#2. If so, how easy is it to find a 71 action anymore? Are there any other actions that would be easily substituted? What do people use for the 50 Alaskan?

    #3. Between a 475-348 and 475-70, the 348 case might be easier to form. Correct? Both have to be necked-up, fireformed, and trimmed... but in addition, the 45-70 case might need extra shoulder work (by necking up to .50 and back down to .475)?

    Thanks!

  11. #11
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    #1. Feeding problems with the 45-70 case in an 1895 Marlin action can be overcome. There generally aren't problems if we stay with the 45-70 overall length. If we are using a bullet that is long or has a crimp groove such as to make OAL greater than the 45-70 then we shorten the case. The GNR is made around existant 475 Linebaugh bullets and it works, so that is an advantage. I don't think there are specific feeding problems with bottle necked calibers for the 1895 action, given correct OAL, and if the gun is converted by a good smith and modified to feed what ever wildcat. If you just screw a wildcat barrel on the gun, yes there will be problems. I'd say Gary Reeder can build as good a rifle as anyone.

    #2. Model 71's are not easy to find. Sort of like chicken lips. The 450 and 50 Alaskan are made on the 348 case and for that action. The only real substitute for the action is the original model 1886 which the M71 replaced. Essentially the same action with minor differences. There are some new short run Miroku guns out there that would work fine. The 348 series of wildcats can be made on Siamese Mauser actions and so can the 45-70 and it's wild cousins. The general advantage of the lever (other than the lever fans who are accustomed to it) is that it can be reloaded while at the ready. With the rifle shouldered and the action cocked, a cartridge or two can be stuffed in the magazine.

    #3. No. One is no easier than the other. If there is a lot of trimming or such that's just work, but that's about it. And I think the 475's on either case are just tapered and not bottle necked. I haven't seen the 475 GNR in some time but I think it is just tapered. But either way it isn't hard to form as BB said a false shoulder is a good way but technically it head spaces on the rim so just shoot it and it will fit the chamber. Of course you have to get a bullet in it and the load should be a moderate load, etc. Redding does make dies for the GNR and it would be the best choice since it has the most attention.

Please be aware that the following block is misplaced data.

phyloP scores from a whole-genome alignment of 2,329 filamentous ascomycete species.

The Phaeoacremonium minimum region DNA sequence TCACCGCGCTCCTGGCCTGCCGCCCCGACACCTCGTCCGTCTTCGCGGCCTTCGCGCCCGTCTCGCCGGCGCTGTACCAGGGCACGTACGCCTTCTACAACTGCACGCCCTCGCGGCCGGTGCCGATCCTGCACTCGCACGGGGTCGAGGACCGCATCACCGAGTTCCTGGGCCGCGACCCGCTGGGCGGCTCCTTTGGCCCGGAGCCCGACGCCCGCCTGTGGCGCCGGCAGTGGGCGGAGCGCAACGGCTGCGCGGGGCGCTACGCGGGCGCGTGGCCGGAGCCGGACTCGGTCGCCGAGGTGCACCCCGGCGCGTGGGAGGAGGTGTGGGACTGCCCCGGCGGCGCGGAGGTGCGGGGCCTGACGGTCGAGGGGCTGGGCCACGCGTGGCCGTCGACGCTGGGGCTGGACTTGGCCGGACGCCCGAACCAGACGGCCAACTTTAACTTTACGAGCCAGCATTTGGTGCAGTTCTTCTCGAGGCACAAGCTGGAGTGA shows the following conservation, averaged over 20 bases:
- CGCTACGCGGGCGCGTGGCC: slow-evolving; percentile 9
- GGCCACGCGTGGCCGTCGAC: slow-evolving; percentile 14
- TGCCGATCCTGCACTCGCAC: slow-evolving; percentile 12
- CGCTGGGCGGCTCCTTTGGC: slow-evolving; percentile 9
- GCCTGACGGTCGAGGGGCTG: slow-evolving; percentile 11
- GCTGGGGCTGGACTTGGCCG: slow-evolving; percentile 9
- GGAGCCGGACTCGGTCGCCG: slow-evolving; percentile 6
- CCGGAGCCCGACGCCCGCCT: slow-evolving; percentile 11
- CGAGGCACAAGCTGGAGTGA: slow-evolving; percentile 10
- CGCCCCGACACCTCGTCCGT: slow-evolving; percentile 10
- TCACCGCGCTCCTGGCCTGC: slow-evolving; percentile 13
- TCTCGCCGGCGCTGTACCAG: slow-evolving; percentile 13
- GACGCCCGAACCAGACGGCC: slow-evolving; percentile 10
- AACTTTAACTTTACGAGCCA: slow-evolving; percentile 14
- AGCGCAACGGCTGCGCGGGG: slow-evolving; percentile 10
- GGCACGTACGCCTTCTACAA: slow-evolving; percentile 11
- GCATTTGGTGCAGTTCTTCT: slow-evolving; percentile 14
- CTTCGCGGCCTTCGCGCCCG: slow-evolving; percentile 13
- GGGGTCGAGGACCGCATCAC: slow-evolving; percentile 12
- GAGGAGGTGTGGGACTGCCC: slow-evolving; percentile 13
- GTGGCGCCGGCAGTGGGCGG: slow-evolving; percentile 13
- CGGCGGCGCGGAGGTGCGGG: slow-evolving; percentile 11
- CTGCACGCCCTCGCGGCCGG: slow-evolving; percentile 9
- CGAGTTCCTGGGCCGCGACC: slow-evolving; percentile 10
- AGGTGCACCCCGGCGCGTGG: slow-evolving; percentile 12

The 348 case compared to the 45-70 case originally was a much stronger case because it was run at higher pressures. But now with all the good strong bass available in the 45-70 it is certainly as strong as the 348. The 45-70 brass is available everywhere and is good quality and relatively cheap. The marlin rifle is not as strong as the M71 and should not be treated as it is. I will say that the 95 action and the 45-70 case are more than strong enough for the shooters, the shooters shoulder is the weak link.

    Reeder can make what you want on a 95 action and make it work. I wouldn't worry about that. That is an important point that should be discussed well in advance of laying down any cash and he doesn't make any junk so I wouldn't worry about that. He isn't cheap though, he's a quality smith and builds classy arms.
    Is there nothing so sacred on this earth that you aren't willing to kill or die for?



  12. #12
    Moderator Paul H's Avatar
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    If you decide to go with a 475-348, I'd start out with 50 Alaskan brass. One pass through the fl sizer and you'd be good to go.

    As nice as it would be to have the added capacity of the 348 case, the added cost of a parent rifle, if you could find one, brass and overall expense of the project would tern me off. I've gone with enough oddball parent cases to have seen the error in that plan.